On Linux, disabling Firefox updates in Firefox itself will not fix this issue, because Firefox's own updater doesn't actually have this bug! You get this warning when the Linux package manager has already replaced the files underneath the running program. The update has already happened. That's why there's no option to disable or skip this; this page is really a warning that things are already completely messed up and the only alternative is very likely an instant crash: the files on disk no longer match the program that's running.

A fairly simple solution that works is to install the Firefox build from Mozilla itself. As said, Firefox's own updater does not have this bug. Snap and Flatpak also avoid this bug by design.

Edit: In January 2024 Mozilla published .deb packages from an own repository that also avoid this problem: https://blog.mozilla.org/en/products/4-reasons-to-try-mozillas-new-firefox-linux-package-for-ubuntu-and-debian-derivatives/

  • 3
    If the binary is already loaded and running, it doesn't matter if the file saved on disk was modified. Several linux apps keep working after an update without issues. I get that the sqlite db that firefox uses changes in some updates, but those changes are applied when the new binary starts and not during the update itself. I believe it would be fairly safe for firefox to continue running. May 16, 2023 at 18:37
  • 1
    "Most apps" aren't nearly as complex as a multi-processed browser. Data-files on disk can change to new versions and be incompatible, libraries that are shipped with the browser can change in an incompatible manner, and new copies of the binary can be launched as helper processes that will now mismatch when doing IPC. Looking through Bugzilla will easily find examples, e.g. bugzilla.mozilla.org/show_bug.cgi?id=1345872. They didn't add that extra screen for no reason!
    – gcp
    May 18, 2023 at 7:15
  • 1
    Sure, they must have reasons, I just don't think it's strictly necessary. Forking a new process doesn't necessary read it from the disk as far as I know and other browsers don't exhibit this behaviour. May 18, 2023 at 11:57
  • 1
    Surely, some updates can break a running Firefox, but far from all updates actually do. Most updates to Firefox are inconsequential to me such as corrected i18n files and for those there are no reasons to force a restart. Restarting Firefox is so annoying that I'd rather take my chances than have Firefox forcing my hand. Jun 13, 2023 at 9:51
  • "Snap and Flatpak also avoid this bug by design." I have Firefox installed via snap (Kubuntu 22.04) and this forced-restart problem still occurs. (What makes it even more annoying is that it DOESN'T restart! I have to manually restart it anyway! And that's been happening for at least the last couple major Kubuntu versions!)
    – dirtside
    Aug 17, 2023 at 4:25

You can tell Firefox that you want it to stop automatically installing updates.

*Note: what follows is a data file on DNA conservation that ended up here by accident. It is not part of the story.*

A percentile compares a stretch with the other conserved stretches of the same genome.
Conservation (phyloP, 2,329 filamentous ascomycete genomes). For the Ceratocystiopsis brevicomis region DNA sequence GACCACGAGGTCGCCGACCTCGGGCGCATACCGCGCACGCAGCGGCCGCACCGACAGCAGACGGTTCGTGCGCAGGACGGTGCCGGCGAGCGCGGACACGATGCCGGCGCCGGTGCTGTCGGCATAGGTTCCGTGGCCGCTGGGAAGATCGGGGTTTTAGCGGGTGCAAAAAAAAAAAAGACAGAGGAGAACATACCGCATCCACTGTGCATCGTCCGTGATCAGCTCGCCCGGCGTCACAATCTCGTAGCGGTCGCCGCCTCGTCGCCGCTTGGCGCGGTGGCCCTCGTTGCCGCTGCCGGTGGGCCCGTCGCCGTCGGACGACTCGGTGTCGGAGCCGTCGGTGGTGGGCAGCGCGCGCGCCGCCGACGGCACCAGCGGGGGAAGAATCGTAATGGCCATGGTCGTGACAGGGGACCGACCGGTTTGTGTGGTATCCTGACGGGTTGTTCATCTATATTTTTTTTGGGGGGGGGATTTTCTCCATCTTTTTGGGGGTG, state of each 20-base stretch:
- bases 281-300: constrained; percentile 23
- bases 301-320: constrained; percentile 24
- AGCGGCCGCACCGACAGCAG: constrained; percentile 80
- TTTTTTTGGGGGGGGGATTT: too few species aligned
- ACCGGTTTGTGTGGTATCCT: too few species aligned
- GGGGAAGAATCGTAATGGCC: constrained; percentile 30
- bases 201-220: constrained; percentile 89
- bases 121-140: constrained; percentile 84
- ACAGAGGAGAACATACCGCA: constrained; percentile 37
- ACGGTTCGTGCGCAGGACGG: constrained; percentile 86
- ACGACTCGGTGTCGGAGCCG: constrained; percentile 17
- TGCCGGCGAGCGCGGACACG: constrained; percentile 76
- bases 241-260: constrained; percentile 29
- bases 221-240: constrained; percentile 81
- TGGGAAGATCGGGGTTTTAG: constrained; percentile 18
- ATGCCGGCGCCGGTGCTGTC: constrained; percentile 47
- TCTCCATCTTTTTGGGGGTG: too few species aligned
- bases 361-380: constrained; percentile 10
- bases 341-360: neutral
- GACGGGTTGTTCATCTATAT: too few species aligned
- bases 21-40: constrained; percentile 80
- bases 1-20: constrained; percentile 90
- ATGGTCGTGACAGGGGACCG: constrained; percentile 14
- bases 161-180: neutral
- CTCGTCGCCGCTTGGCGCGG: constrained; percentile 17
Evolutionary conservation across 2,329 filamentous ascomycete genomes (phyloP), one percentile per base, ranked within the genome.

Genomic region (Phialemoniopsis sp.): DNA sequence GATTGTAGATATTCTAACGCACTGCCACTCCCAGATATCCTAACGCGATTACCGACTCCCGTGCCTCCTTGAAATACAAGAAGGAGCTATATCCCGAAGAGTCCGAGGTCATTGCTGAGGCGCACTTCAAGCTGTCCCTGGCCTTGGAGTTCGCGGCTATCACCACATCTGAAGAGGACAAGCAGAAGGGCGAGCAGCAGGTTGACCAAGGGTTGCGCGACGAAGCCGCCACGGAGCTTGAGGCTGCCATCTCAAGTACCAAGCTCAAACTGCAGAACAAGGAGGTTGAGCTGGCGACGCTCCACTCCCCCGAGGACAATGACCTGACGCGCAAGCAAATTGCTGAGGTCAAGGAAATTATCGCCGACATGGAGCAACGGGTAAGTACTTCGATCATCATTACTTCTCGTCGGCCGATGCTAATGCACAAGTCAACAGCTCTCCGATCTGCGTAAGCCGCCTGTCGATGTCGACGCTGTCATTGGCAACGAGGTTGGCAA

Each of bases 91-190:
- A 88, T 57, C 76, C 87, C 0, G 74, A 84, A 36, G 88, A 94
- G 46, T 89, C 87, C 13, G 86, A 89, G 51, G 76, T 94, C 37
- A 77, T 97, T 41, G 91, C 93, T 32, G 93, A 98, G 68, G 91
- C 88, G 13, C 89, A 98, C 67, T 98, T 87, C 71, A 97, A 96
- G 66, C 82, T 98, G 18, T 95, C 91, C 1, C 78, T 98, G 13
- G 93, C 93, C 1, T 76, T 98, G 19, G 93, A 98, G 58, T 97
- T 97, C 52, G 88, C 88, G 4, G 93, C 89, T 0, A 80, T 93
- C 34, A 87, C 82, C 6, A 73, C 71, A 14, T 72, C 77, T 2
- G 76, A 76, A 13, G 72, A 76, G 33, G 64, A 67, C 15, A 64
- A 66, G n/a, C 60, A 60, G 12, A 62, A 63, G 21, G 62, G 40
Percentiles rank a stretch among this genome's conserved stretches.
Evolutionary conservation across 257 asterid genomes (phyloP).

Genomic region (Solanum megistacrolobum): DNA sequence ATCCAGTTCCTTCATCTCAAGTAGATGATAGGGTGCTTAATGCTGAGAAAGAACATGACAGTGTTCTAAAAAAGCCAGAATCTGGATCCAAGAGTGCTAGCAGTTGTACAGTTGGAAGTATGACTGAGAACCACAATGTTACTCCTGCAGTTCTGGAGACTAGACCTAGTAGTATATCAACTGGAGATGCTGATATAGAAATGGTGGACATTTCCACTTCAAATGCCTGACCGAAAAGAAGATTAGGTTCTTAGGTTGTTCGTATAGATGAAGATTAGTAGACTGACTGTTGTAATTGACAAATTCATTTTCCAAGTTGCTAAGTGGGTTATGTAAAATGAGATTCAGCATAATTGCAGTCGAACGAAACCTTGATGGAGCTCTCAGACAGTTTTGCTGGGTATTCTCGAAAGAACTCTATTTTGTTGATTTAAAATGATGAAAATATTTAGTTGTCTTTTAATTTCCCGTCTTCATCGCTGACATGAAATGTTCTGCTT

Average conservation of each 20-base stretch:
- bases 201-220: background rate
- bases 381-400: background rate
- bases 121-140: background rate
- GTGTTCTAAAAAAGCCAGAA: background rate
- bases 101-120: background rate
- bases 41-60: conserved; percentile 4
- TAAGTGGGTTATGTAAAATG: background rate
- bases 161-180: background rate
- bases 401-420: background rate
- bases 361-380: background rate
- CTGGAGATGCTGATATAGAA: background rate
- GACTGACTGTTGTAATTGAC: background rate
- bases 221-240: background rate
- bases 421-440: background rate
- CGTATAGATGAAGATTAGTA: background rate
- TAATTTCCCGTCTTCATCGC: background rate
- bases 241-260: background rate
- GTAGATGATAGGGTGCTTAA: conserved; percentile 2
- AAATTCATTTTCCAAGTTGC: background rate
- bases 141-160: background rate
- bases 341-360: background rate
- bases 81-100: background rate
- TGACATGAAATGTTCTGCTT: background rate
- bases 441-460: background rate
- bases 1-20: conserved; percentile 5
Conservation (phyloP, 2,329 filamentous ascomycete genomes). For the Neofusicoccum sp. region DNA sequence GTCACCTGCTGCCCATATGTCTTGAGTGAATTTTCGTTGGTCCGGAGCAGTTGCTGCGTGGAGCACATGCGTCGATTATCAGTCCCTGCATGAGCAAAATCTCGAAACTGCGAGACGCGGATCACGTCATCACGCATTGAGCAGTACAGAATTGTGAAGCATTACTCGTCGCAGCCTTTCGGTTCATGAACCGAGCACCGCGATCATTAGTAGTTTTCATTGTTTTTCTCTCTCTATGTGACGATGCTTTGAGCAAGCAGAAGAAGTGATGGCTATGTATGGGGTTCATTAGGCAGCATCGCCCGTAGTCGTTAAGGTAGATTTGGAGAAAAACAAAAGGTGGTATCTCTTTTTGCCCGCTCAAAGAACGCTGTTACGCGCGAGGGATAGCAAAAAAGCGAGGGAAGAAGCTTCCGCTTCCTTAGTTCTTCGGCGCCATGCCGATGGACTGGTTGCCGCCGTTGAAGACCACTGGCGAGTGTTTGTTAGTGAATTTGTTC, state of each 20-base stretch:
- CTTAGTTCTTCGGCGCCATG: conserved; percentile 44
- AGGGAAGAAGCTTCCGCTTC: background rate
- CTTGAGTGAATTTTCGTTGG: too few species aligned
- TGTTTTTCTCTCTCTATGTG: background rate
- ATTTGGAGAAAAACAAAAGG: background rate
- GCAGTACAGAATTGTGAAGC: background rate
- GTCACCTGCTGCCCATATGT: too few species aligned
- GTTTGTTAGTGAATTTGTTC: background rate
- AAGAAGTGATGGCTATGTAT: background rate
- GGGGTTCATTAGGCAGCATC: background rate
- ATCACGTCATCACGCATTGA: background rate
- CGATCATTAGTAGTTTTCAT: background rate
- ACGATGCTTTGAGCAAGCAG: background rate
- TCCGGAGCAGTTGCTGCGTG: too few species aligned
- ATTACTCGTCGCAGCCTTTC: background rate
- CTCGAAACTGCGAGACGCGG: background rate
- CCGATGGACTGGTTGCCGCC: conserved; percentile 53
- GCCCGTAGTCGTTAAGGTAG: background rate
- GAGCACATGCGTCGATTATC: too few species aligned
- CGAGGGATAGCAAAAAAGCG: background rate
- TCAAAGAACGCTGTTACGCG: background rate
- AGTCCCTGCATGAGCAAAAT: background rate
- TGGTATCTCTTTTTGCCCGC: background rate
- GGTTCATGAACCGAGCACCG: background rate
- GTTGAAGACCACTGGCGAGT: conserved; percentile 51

Use the "hamburger" menu (the three horizontal lines) in the upper right, then choose Options.

Then, in the General section, scroll down to the Firefox Updates section. Change to the Check for updates but let you choose to install them option:

screenshot of the Firefox Updates section of the Options dialog where the option is present

While some have reported that this option has been removed, it still shows up in Firefox 81.0 (64-bit, Windows).

Other systems, perhaps where the system's own package manager is responsible for keeping Firefox up-to-date, do not show the option (screenshot is from a 64-bit Linux system):

screenshot of the Firefox Updates section of the Options dialog where the option is missing


Preventing software from being kept up-to-date is not a good security practice. It is strongly recommended that you let the updating mechanism do its thing. If you only update once a year, it is likely that more than just "your flow" will get broken.

  • I've had that option checked for as long as I can remember. I still get this update restart thing.
    – Seph Reed
    Jun 21, 2019 at 5:20
  • Is "Use a background service to install updates" unchecked? If unchecked there should be no background (hidden) updating. Also, your FF version should be in your question, though it may not matter here.
    – user3169
    Jun 21, 2019 at 5:52
  • 1
    @user3169 I do not see that setting anywhere. Also, searching "background" in about:config did not yield any booleans.
    – Seph Reed
    Jun 21, 2019 at 15:02
  • 5
    If you are on Linux and have FF installed through a package manager then you don't have this option. Some package managers update the FF package very frequently, for example, for minor i18n changes, which exacerbates the problem and makes FF's forced update behavior incredibly frustrating. Jan 29, 2021 at 10:56
  • 7
    Updating once in a year is ridiculous, yet forcing the user to restart by preventing any new windows is extremely annoying. If I have html forms filled and not submitted, for example, I just lost the data. And, in general, if I am working and I need 10 more minutes before restarting you give me ten minutes, not force me to stop my work right now. This is a really, really bad usability issue. Dec 22, 2021 at 7:30